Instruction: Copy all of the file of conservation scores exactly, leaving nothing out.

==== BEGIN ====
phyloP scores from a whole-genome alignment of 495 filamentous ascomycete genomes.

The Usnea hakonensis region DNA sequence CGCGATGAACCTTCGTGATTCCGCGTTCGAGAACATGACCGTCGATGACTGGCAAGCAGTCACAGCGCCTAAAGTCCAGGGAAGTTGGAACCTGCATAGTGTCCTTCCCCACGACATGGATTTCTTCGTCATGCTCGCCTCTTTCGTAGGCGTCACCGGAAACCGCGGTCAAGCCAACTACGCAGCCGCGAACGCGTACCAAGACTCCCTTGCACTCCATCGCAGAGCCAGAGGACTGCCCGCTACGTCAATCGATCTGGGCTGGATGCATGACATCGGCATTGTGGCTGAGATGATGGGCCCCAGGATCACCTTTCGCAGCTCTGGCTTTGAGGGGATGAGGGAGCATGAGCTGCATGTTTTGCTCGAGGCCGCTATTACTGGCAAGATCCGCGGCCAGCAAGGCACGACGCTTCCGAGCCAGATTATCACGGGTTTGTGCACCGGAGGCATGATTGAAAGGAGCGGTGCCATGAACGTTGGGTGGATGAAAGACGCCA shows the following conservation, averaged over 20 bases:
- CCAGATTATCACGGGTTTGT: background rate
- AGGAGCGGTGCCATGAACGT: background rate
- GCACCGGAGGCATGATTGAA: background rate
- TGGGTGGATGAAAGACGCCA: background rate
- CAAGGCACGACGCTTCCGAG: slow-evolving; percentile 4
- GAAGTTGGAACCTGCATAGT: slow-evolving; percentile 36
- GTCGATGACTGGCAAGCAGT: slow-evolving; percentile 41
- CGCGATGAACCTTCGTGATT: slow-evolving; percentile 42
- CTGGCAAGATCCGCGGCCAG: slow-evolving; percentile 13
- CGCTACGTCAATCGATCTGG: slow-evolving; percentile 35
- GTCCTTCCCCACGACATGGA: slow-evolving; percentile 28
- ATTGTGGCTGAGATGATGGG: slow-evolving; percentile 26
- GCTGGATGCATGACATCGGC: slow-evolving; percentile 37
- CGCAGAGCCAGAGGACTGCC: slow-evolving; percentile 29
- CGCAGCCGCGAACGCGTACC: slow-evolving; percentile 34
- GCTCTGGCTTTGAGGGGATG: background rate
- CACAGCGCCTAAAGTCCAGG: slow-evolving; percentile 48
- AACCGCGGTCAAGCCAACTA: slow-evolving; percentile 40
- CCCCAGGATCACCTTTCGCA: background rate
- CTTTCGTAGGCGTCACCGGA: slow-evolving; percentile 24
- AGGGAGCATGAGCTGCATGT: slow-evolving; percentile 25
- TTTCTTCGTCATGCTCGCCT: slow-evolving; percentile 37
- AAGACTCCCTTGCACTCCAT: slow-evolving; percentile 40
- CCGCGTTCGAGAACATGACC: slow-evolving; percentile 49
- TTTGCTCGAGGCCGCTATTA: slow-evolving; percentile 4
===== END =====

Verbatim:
phyloP scores from a whole-genome alignment of 495 filamentous ascomycete genomes.

The Usnea hakonensis region DNA sequence CGCGATGAACCTTCGTGATTCCGCGTTCGAGAACATGACCGTCGATGACTGGCAAGCAGTCACAGCGCCTAAAGTCCAGGGAAGTTGGAACCTGCATAGTGTCCTTCCCCACGACATGGATTTCTTCGTCATGCTCGCCTCTTTCGTAGGCGTCACCGGAAACCGCGGTCAAGCCAACTACGCAGCCGCGAACGCGTACCAAGACTCCCTTGCACTCCATCGCAGAGCCAGAGGACTGCCCGCTACGTCAATCGATCTGGGCTGGATGCATGACATCGGCATTGTGGCTGAGATGATGGGCCCCAGGATCACCTTTCGCAGCTCTGGCTTTGAGGGGATGAGGGAGCATGAGCTGCATGTTTTGCTCGAGGCCGCTATTACTGGCAAGATCCGCGGCCAGCAAGGCACGACGCTTCCGAGCCAGATTATCACGGGTTTGTGCACCGGAGGCATGATTGAAAGGAGCGGTGCCATGAACGTTGGGTGGATGAAAGACGCCA shows the following conservation, averaged over 20 bases:
- CCAGATTATCACGGGTTTGT: background rate
- AGGAGCGGTGCCATGAACGT: background rate
- GCACCGGAGGCATGATTGAA: background rate
- TGGGTGGATGAAAGACGCCA: background rate
- CAAGGCACGACGCTTCCGAG: slow-evolving; percentile 4
- GAAGTTGGAACCTGCATAGT: slow-evolving; percentile 36
- GTCGATGACTGGCAAGCAGT: slow-evolving; percentile 41
- CGCGATGAACCTTCGTGATT: slow-evolving; percentile 42
- CTGGCAAGATCCGCGGCCAG: slow-evolving; percentile 13
- CGCTACGTCAATCGATCTGG: slow-evolving; percentile 35
- GTCCTTCCCCACGACATGGA: slow-evolving; percentile 28
- ATTGTGGCTGAGATGATGGG: slow-evolving; percentile 26
- GCTGGATGCATGACATCGGC: slow-evolving; percentile 37
- CGCAGAGCCAGAGGACTGCC: slow-evolving; percentile 29
- CGCAGCCGCGAACGCGTACC: slow-evolving; percentile 34
- GCTCTGGCTTTGAGGGGATG: background rate
- CACAGCGCCTAAAGTCCAGG: slow-evolving; percentile 48
- AACCGCGGTCAAGCCAACTA: slow-evolving; percentile 40
- CCCCAGGATCACCTTTCGCA: background rate
- CTTTCGTAGGCGTCACCGGA: slow-evolving; percentile 24
- AGGGAGCATGAGCTGCATGT: slow-evolving; percentile 25
- TTTCTTCGTCATGCTCGCCT: slow-evolving; percentile 37
- AAGACTCCCTTGCACTCCAT: slow-evolving; percentile 40
- CCGCGTTCGAGAACATGACC: slow-evolving; percentile 49
- TTTGCTCGAGGCCGCTATTA: slow-evolving; percentile 4